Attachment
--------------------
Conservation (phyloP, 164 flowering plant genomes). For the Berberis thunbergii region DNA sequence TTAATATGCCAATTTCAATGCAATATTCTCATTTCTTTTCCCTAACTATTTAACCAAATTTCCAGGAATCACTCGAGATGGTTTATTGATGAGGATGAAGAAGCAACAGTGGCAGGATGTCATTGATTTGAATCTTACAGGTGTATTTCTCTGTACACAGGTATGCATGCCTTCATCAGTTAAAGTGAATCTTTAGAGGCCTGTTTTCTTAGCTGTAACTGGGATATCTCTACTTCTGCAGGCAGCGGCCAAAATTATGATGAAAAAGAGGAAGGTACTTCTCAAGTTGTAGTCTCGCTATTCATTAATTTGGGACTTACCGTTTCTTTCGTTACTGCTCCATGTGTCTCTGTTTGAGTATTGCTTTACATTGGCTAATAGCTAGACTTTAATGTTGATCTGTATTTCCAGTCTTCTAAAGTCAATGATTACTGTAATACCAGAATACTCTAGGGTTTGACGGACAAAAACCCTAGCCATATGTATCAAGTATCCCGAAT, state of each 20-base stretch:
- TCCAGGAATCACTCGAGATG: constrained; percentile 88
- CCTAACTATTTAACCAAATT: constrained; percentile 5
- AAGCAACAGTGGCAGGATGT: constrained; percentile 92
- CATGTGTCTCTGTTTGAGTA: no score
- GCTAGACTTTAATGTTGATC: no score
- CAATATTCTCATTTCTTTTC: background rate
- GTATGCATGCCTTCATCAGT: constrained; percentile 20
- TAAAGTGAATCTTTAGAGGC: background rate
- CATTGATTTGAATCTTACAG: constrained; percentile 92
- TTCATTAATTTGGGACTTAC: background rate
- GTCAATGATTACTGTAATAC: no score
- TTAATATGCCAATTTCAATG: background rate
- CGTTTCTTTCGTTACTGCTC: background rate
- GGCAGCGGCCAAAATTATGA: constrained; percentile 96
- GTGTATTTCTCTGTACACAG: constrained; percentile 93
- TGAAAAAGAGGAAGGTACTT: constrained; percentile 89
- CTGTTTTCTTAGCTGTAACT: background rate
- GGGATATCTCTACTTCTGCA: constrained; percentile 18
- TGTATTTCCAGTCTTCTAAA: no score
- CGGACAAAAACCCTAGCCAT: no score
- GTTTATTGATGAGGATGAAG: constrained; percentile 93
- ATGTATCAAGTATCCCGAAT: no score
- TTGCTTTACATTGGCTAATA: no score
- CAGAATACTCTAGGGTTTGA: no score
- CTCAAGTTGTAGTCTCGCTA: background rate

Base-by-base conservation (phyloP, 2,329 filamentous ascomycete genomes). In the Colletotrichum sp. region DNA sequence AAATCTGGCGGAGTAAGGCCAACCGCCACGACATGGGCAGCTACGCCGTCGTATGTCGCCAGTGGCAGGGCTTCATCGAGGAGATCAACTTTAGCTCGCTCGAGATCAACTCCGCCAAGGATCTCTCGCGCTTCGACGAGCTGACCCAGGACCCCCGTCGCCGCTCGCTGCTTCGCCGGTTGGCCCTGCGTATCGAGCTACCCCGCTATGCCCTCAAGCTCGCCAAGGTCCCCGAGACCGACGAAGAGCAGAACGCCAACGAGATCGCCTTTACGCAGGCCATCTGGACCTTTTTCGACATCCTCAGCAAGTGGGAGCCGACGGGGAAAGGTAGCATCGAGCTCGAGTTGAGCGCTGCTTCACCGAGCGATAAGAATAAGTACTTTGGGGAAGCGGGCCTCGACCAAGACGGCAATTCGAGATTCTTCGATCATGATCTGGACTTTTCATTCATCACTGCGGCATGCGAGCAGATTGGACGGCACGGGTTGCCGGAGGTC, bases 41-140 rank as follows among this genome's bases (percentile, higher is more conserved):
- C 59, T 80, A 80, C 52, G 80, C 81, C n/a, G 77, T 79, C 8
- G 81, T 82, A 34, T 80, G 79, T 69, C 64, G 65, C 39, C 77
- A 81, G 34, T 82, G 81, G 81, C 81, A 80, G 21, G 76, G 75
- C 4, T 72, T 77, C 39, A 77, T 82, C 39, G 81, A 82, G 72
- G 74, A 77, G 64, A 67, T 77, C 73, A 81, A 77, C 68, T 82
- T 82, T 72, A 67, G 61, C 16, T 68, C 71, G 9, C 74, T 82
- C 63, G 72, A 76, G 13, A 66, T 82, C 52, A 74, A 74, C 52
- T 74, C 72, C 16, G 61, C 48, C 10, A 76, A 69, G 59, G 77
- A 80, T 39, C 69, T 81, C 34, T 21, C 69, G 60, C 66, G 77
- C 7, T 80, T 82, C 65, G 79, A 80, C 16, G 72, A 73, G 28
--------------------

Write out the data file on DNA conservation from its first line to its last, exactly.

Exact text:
Conservation (phyloP, 164 flowering plant genomes). For the Berberis thunbergii region DNA sequence TTAATATGCCAATTTCAATGCAATATTCTCATTTCTTTTCCCTAACTATTTAACCAAATTTCCAGGAATCACTCGAGATGGTTTATTGATGAGGATGAAGAAGCAACAGTGGCAGGATGTCATTGATTTGAATCTTACAGGTGTATTTCTCTGTACACAGGTATGCATGCCTTCATCAGTTAAAGTGAATCTTTAGAGGCCTGTTTTCTTAGCTGTAACTGGGATATCTCTACTTCTGCAGGCAGCGGCCAAAATTATGATGAAAAAGAGGAAGGTACTTCTCAAGTTGTAGTCTCGCTATTCATTAATTTGGGACTTACCGTTTCTTTCGTTACTGCTCCATGTGTCTCTGTTTGAGTATTGCTTTACATTGGCTAATAGCTAGACTTTAATGTTGATCTGTATTTCCAGTCTTCTAAAGTCAATGATTACTGTAATACCAGAATACTCTAGGGTTTGACGGACAAAAACCCTAGCCATATGTATCAAGTATCCCGAAT, state of each 20-base stretch:
- TCCAGGAATCACTCGAGATG: constrained; percentile 88
- CCTAACTATTTAACCAAATT: constrained; percentile 5
- AAGCAACAGTGGCAGGATGT: constrained; percentile 92
- CATGTGTCTCTGTTTGAGTA: no score
- GCTAGACTTTAATGTTGATC: no score
- CAATATTCTCATTTCTTTTC: background rate
- GTATGCATGCCTTCATCAGT: constrained; percentile 20
- TAAAGTGAATCTTTAGAGGC: background rate
- CATTGATTTGAATCTTACAG: constrained; percentile 92
- TTCATTAATTTGGGACTTAC: background rate
- GTCAATGATTACTGTAATAC: no score
- TTAATATGCCAATTTCAATG: background rate
- CGTTTCTTTCGTTACTGCTC: background rate
- GGCAGCGGCCAAAATTATGA: constrained; percentile 96
- GTGTATTTCTCTGTACACAG: constrained; percentile 93
- TGAAAAAGAGGAAGGTACTT: constrained; percentile 89
- CTGTTTTCTTAGCTGTAACT: background rate
- GGGATATCTCTACTTCTGCA: constrained; percentile 18
- TGTATTTCCAGTCTTCTAAA: no score
- CGGACAAAAACCCTAGCCAT: no score
- GTTTATTGATGAGGATGAAG: constrained; percentile 93
- ATGTATCAAGTATCCCGAAT: no score
- TTGCTTTACATTGGCTAATA: no score
- CAGAATACTCTAGGGTTTGA: no score
- CTCAAGTTGTAGTCTCGCTA: background rate

Base-by-base conservation (phyloP, 2,329 filamentous ascomycete genomes). In the Colletotrichum sp. region DNA sequence AAATCTGGCGGAGTAAGGCCAACCGCCACGACATGGGCAGCTACGCCGTCGTATGTCGCCAGTGGCAGGGCTTCATCGAGGAGATCAACTTTAGCTCGCTCGAGATCAACTCCGCCAAGGATCTCTCGCGCTTCGACGAGCTGACCCAGGACCCCCGTCGCCGCTCGCTGCTTCGCCGGTTGGCCCTGCGTATCGAGCTACCCCGCTATGCCCTCAAGCTCGCCAAGGTCCCCGAGACCGACGAAGAGCAGAACGCCAACGAGATCGCCTTTACGCAGGCCATCTGGACCTTTTTCGACATCCTCAGCAAGTGGGAGCCGACGGGGAAAGGTAGCATCGAGCTCGAGTTGAGCGCTGCTTCACCGAGCGATAAGAATAAGTACTTTGGGGAAGCGGGCCTCGACCAAGACGGCAATTCGAGATTCTTCGATCATGATCTGGACTTTTCATTCATCACTGCGGCATGCGAGCAGATTGGACGGCACGGGTTGCCGGAGGTC, bases 41-140 rank as follows among this genome's bases (percentile, higher is more conserved):
- C 59, T 80, A 80, C 52, G 80, C 81, C n/a, G 77, T 79, C 8
- G 81, T 82, A 34, T 80, G 79, T 69, C 64, G 65, C 39, C 77
- A 81, G 34, T 82, G 81, G 81, C 81, A 80, G 21, G 76, G 75
- C 4, T 72, T 77, C 39, A 77, T 82, C 39, G 81, A 82, G 72
- G 74, A 77, G 64, A 67, T 77, C 73, A 81, A 77, C 68, T 82
- T 82, T 72, A 67, G 61, C 16, T 68, C 71, G 9, C 74, T 82
- C 63, G 72, A 76, G 13, A 66, T 82, C 52, A 74, A 74, C 52
- T 74, C 72, C 16, G 61, C 48, C 10, A 76, A 69, G 59, G 77
- A 80, T 39, C 69, T 81, C 34, T 21, C 69, G 60, C 66, G 77
- C 7, T 80, T 82, C 65, G 79, A 80, C 16, G 72, A 73, G 28